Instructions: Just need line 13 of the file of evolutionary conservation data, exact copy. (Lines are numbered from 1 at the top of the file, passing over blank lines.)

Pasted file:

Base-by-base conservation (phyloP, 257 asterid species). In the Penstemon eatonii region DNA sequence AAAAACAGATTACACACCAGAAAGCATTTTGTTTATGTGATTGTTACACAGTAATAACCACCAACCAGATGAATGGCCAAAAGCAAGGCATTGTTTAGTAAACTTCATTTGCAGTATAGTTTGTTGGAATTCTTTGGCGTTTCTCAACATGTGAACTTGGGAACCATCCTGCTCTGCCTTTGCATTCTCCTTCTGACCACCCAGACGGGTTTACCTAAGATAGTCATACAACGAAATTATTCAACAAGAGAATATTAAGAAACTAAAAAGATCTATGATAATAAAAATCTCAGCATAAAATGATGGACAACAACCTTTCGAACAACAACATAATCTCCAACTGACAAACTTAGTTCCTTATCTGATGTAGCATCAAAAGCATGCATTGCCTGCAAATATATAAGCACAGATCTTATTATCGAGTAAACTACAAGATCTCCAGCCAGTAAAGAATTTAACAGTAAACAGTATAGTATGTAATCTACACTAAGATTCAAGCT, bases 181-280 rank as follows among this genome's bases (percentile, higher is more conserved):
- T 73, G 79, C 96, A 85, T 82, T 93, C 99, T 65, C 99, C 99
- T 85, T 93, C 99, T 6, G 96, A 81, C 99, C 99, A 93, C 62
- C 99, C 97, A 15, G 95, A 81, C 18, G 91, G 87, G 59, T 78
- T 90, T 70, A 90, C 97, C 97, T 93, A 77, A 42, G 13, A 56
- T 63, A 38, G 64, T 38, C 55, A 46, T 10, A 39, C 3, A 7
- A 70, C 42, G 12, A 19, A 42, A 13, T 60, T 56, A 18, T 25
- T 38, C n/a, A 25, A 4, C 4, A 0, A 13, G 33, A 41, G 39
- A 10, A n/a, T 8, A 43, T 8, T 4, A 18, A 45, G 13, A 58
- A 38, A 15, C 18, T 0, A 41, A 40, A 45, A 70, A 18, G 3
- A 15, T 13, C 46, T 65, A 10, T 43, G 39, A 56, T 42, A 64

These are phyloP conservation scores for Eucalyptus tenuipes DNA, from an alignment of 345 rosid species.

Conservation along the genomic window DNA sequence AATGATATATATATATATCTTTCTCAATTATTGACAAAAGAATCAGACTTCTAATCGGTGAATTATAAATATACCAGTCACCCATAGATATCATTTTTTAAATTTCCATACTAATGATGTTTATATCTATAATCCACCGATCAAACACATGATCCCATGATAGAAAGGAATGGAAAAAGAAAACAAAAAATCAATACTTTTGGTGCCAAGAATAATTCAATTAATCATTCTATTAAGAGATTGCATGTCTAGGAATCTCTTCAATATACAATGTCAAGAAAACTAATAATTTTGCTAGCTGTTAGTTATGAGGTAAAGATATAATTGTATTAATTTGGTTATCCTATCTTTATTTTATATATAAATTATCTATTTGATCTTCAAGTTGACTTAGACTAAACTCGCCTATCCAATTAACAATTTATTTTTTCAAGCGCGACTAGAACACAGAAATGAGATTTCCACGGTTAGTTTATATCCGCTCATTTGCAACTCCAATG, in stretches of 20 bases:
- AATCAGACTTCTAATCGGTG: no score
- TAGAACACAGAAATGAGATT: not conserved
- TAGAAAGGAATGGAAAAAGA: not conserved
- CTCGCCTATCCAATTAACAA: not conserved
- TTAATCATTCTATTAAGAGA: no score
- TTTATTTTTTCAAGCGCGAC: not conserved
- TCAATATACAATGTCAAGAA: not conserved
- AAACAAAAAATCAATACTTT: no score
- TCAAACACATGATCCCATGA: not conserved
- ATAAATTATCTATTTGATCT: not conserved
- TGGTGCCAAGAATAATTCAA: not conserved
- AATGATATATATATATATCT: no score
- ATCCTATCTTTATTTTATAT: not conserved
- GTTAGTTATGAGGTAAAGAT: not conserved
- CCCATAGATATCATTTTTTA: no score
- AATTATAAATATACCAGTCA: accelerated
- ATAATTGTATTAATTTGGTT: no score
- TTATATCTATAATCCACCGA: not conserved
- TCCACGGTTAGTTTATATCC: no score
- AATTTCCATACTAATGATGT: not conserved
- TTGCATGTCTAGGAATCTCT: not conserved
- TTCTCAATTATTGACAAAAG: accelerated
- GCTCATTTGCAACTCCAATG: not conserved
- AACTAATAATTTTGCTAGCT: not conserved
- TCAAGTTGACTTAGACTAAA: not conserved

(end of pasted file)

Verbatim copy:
Conservation along the genomic window DNA sequence AATGATATATATATATATCTTTCTCAATTATTGACAAAAGAATCAGACTTCTAATCGGTGAATTATAAATATACCAGTCACCCATAGATATCATTTTTTAAATTTCCATACTAATGATGTTTATATCTATAATCCACCGATCAAACACATGATCCCATGATAGAAAGGAATGGAAAAAGAAAACAAAAAATCAATACTTTTGGTGCCAAGAATAATTCAATTAATCATTCTATTAAGAGATTGCATGTCTAGGAATCTCTTCAATATACAATGTCAAGAAAACTAATAATTTTGCTAGCTGTTAGTTATGAGGTAAAGATATAATTGTATTAATTTGGTTATCCTATCTTTATTTTATATATAAATTATCTATTTGATCTTCAAGTTGACTTAGACTAAACTCGCCTATCCAATTAACAATTTATTTTTTCAAGCGCGACTAGAACACAGAAATGAGATTTCCACGGTTAGTTTATATCCGCTCATTTGCAACTCCAATG, in stretches of 20 bases: